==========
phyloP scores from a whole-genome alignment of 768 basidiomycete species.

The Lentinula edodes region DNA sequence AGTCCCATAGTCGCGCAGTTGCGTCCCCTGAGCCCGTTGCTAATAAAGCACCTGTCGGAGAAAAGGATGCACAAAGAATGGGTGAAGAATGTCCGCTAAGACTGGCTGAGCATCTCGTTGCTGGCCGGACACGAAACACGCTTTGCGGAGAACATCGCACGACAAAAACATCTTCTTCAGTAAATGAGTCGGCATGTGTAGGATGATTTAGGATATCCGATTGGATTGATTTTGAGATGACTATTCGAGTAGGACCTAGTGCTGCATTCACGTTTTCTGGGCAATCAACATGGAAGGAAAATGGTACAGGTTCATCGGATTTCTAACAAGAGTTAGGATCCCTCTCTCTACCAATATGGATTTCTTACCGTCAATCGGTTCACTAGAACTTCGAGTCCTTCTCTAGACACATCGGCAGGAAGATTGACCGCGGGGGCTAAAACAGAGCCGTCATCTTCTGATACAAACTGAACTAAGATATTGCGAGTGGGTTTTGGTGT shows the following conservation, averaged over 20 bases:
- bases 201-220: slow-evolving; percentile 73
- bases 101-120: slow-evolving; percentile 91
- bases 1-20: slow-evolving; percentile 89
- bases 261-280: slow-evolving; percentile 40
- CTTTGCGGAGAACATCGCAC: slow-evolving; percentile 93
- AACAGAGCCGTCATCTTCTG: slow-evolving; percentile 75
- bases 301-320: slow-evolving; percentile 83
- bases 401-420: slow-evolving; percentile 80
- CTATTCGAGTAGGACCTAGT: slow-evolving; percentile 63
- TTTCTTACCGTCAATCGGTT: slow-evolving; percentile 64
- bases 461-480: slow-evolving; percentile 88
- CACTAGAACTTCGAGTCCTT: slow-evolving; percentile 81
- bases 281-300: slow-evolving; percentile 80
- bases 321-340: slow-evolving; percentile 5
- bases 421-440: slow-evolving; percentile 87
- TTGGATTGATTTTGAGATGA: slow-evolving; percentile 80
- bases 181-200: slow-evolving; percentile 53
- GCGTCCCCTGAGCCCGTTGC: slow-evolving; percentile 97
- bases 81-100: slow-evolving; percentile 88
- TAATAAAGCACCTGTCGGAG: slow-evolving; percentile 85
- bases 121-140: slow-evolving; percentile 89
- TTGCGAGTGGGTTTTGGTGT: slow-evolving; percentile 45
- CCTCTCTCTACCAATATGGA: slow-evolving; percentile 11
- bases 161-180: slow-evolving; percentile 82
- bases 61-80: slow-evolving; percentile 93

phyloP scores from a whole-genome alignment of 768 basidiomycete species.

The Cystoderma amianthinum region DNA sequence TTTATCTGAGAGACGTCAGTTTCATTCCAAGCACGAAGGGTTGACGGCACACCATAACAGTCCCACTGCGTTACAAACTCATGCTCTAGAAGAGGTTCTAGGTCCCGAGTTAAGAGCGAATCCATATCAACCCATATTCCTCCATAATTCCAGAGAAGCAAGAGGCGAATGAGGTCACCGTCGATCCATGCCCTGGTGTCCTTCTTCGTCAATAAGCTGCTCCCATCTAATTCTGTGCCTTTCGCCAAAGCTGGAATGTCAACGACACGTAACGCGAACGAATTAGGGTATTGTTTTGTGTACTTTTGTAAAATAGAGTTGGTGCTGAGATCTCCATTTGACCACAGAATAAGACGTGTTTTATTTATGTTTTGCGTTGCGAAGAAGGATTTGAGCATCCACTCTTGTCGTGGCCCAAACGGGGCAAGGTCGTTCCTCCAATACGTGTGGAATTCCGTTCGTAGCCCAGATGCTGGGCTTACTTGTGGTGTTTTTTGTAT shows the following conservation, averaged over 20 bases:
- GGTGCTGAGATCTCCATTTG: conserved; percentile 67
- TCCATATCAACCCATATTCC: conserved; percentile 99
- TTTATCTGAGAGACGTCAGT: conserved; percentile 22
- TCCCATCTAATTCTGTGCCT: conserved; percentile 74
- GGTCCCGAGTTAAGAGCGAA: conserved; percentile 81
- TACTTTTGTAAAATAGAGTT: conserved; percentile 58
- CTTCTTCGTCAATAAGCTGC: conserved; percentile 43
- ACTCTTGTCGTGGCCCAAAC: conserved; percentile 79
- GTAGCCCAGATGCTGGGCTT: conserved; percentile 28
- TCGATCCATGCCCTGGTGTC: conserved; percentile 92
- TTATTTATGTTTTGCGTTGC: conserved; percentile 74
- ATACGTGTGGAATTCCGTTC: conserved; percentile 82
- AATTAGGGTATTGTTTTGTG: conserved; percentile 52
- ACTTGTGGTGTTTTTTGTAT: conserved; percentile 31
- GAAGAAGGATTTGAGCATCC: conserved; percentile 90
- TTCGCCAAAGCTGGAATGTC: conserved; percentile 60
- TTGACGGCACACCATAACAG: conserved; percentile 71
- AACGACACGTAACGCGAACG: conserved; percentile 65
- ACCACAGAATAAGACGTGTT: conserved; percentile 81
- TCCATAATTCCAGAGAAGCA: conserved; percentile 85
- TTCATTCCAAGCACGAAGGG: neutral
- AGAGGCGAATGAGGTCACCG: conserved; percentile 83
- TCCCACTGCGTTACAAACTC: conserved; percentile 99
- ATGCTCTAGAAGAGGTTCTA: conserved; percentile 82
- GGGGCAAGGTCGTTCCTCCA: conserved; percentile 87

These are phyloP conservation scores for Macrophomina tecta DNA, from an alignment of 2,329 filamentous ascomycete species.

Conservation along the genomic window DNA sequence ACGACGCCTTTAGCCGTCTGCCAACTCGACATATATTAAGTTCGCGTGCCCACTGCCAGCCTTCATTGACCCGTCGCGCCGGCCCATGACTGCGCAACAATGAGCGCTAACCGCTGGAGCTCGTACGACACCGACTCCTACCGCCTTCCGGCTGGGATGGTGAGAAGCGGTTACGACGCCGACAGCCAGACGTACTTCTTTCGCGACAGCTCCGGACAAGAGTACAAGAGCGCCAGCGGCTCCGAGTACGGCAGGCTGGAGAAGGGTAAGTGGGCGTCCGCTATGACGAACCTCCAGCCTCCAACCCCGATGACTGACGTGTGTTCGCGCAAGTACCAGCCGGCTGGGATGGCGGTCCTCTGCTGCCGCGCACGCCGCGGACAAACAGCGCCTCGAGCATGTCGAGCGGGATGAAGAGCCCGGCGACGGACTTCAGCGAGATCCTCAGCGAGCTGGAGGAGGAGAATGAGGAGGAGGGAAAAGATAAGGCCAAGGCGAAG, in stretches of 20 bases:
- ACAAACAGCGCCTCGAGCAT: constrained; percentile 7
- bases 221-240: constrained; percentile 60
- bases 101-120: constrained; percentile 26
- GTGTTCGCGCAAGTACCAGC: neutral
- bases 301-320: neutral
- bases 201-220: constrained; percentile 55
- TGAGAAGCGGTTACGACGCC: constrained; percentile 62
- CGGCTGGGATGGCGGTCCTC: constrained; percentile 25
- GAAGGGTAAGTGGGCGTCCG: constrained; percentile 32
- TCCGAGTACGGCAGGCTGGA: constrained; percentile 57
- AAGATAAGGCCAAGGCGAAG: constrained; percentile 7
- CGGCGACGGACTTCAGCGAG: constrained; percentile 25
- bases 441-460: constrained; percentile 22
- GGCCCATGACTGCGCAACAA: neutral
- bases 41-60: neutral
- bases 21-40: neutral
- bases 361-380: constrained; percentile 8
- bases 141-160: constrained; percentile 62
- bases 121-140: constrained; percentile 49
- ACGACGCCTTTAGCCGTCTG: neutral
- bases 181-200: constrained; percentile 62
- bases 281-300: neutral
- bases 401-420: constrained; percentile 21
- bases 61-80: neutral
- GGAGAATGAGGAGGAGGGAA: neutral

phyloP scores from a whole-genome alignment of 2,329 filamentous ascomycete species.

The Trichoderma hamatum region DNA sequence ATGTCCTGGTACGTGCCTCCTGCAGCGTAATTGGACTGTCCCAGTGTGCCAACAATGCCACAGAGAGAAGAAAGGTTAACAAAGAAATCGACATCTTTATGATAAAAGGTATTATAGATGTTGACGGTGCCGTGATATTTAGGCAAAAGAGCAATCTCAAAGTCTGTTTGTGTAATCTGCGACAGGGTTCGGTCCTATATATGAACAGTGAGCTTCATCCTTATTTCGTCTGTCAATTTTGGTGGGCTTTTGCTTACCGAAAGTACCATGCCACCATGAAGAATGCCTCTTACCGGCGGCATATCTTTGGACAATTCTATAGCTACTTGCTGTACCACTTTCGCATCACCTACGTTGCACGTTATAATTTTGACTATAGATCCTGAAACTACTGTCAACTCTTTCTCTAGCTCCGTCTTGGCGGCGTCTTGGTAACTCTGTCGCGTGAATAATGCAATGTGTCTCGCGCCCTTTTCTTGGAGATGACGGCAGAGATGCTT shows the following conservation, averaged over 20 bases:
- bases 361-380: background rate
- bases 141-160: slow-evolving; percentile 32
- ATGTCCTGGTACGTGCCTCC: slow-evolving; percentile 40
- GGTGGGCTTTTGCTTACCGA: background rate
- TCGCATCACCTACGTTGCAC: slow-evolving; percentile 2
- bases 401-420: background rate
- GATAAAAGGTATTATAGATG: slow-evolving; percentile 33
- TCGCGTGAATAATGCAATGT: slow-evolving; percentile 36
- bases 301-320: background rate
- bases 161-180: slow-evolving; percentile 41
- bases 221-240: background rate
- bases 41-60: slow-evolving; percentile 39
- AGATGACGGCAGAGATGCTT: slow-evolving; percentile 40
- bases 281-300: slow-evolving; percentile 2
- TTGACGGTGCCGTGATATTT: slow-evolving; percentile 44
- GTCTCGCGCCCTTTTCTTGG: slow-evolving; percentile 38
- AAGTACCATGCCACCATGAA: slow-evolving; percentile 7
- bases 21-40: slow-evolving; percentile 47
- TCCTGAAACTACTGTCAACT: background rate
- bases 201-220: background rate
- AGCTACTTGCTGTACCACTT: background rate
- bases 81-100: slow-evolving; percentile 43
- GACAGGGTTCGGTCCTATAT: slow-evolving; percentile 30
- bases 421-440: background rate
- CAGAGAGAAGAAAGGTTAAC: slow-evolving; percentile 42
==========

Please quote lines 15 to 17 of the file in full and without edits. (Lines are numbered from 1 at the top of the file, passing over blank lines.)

- bases 281-300: slow-evolving; percentile 80
- bases 321-340: slow-evolving; percentile 5
- bases 421-440: slow-evolving; percentile 87